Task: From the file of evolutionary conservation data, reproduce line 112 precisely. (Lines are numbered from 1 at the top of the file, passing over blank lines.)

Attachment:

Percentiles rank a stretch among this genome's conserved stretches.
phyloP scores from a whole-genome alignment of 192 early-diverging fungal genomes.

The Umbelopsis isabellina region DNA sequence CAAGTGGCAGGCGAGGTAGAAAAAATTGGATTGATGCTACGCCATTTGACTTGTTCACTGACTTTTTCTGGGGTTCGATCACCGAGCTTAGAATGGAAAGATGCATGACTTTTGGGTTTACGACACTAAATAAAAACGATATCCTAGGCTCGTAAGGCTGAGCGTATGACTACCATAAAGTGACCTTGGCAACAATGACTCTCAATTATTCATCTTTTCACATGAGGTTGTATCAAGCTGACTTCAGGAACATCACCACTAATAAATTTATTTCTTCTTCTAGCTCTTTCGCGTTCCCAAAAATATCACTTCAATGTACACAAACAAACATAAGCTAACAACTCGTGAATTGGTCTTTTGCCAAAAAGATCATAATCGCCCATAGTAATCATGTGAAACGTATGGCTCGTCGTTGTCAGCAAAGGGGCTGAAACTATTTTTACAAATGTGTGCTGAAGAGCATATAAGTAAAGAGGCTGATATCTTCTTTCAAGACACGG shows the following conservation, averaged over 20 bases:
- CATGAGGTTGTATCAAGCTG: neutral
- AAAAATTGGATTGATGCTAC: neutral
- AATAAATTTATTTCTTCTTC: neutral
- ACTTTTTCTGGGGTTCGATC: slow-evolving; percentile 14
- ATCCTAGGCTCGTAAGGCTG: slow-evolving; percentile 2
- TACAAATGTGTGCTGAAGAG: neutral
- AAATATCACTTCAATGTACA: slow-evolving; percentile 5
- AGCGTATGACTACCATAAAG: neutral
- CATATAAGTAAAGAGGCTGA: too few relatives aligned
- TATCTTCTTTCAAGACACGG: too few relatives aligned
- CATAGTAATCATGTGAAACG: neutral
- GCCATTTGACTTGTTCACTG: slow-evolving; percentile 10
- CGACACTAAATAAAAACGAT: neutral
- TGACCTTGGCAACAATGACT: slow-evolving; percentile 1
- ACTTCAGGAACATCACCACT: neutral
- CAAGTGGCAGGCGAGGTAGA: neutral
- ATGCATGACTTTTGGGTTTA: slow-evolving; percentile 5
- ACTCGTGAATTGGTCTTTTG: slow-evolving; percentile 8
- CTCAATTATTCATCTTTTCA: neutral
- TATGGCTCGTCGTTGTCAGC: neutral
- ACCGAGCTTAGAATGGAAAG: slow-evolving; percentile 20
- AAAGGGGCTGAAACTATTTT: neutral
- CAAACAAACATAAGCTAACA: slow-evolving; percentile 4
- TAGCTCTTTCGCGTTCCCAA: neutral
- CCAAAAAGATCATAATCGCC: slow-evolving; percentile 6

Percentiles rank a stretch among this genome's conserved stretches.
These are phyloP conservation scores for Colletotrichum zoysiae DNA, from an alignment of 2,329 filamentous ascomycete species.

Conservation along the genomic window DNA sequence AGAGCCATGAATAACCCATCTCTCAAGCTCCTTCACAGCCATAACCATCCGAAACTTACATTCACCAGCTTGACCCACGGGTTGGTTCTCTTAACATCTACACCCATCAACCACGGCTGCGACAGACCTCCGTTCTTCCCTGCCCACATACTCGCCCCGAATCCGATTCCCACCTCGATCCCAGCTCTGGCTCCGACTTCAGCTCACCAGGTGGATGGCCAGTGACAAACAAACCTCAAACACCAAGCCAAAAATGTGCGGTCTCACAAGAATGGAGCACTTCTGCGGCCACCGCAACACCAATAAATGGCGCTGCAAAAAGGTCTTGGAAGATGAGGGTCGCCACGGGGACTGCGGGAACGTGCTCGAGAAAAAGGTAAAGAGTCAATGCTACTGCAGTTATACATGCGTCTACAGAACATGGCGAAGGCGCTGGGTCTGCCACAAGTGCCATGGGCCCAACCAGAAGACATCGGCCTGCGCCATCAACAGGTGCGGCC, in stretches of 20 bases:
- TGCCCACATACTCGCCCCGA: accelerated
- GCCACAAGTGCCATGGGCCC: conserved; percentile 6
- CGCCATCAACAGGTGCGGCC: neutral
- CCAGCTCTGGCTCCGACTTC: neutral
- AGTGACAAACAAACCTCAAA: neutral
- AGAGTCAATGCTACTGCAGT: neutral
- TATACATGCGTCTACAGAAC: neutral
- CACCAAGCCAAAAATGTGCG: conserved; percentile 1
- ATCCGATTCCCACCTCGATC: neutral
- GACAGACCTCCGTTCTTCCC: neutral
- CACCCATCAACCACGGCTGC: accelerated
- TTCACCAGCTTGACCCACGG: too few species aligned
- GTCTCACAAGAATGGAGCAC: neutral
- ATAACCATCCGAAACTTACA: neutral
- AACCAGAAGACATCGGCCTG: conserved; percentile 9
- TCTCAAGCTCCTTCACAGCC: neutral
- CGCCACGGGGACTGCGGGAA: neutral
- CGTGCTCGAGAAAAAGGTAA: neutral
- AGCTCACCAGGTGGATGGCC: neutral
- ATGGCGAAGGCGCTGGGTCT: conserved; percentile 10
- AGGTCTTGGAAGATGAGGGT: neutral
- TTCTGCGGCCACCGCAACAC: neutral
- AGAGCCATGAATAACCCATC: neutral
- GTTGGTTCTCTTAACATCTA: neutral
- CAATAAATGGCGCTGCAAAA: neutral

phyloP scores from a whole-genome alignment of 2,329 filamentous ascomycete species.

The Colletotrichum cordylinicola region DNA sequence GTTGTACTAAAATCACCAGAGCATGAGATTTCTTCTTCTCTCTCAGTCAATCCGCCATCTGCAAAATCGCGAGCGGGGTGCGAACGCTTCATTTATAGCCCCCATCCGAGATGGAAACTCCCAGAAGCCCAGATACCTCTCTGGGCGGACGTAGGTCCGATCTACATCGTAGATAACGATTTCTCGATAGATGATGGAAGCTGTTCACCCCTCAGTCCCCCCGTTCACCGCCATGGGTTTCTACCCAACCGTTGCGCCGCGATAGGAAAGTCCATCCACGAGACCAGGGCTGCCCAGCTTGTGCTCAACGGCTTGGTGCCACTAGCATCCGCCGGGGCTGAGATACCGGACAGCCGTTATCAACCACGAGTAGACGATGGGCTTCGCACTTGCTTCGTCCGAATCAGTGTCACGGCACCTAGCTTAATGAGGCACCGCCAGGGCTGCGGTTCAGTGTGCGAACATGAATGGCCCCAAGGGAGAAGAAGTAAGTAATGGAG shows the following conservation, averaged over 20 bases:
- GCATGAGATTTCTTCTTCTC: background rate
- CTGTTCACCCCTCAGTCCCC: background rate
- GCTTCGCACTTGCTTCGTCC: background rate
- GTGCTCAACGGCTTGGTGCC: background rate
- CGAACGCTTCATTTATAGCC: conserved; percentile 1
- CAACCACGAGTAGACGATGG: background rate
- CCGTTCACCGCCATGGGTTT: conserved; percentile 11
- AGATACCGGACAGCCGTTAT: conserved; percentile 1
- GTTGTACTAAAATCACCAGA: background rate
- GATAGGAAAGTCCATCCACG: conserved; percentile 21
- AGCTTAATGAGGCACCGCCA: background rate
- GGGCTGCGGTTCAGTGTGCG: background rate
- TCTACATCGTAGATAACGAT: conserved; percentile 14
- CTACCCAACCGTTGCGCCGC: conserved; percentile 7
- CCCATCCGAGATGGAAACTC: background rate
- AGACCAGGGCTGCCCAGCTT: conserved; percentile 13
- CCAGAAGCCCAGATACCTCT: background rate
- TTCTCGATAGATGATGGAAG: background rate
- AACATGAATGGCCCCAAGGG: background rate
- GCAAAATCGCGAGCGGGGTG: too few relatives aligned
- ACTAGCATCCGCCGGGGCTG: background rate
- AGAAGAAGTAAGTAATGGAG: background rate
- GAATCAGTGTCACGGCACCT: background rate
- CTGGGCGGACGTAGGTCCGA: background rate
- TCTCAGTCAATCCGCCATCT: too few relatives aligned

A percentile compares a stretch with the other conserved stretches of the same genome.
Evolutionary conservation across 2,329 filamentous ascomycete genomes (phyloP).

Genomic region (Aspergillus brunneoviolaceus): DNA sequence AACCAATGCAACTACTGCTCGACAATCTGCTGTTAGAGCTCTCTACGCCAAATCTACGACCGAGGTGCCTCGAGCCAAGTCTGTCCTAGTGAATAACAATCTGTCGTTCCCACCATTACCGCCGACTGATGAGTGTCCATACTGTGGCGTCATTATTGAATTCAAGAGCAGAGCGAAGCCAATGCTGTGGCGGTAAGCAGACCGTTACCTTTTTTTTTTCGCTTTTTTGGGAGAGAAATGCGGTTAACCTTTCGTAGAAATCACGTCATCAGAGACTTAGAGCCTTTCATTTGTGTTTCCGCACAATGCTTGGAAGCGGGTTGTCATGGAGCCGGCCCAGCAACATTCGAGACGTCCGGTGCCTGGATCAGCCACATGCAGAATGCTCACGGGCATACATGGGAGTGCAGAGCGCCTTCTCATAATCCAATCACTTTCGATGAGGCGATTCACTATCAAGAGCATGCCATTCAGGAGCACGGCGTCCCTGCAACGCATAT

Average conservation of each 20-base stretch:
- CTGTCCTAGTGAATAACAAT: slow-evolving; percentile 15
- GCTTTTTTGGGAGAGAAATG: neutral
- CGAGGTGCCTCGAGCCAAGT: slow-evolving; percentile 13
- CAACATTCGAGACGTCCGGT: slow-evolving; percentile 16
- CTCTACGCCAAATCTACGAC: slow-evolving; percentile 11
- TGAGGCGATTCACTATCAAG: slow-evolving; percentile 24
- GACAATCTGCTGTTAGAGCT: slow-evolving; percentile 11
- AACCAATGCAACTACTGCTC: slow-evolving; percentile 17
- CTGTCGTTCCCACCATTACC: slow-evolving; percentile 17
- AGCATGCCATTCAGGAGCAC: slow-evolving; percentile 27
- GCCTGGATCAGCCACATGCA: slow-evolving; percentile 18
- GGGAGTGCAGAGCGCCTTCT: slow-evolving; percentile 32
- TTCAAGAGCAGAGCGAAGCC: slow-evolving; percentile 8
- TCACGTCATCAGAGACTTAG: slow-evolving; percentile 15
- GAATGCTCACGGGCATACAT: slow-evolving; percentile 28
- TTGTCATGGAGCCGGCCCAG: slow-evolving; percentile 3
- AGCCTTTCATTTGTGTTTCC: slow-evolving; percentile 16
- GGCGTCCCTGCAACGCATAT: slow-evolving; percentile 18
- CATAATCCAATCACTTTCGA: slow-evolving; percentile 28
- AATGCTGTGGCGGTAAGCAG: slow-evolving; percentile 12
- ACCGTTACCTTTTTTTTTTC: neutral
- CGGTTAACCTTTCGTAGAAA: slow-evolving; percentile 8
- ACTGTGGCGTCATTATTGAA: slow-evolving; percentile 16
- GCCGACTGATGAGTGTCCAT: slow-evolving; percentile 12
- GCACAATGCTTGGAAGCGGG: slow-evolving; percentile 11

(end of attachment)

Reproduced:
- GCACAATGCTTGGAAGCGGG: slow-evolving; percentile 11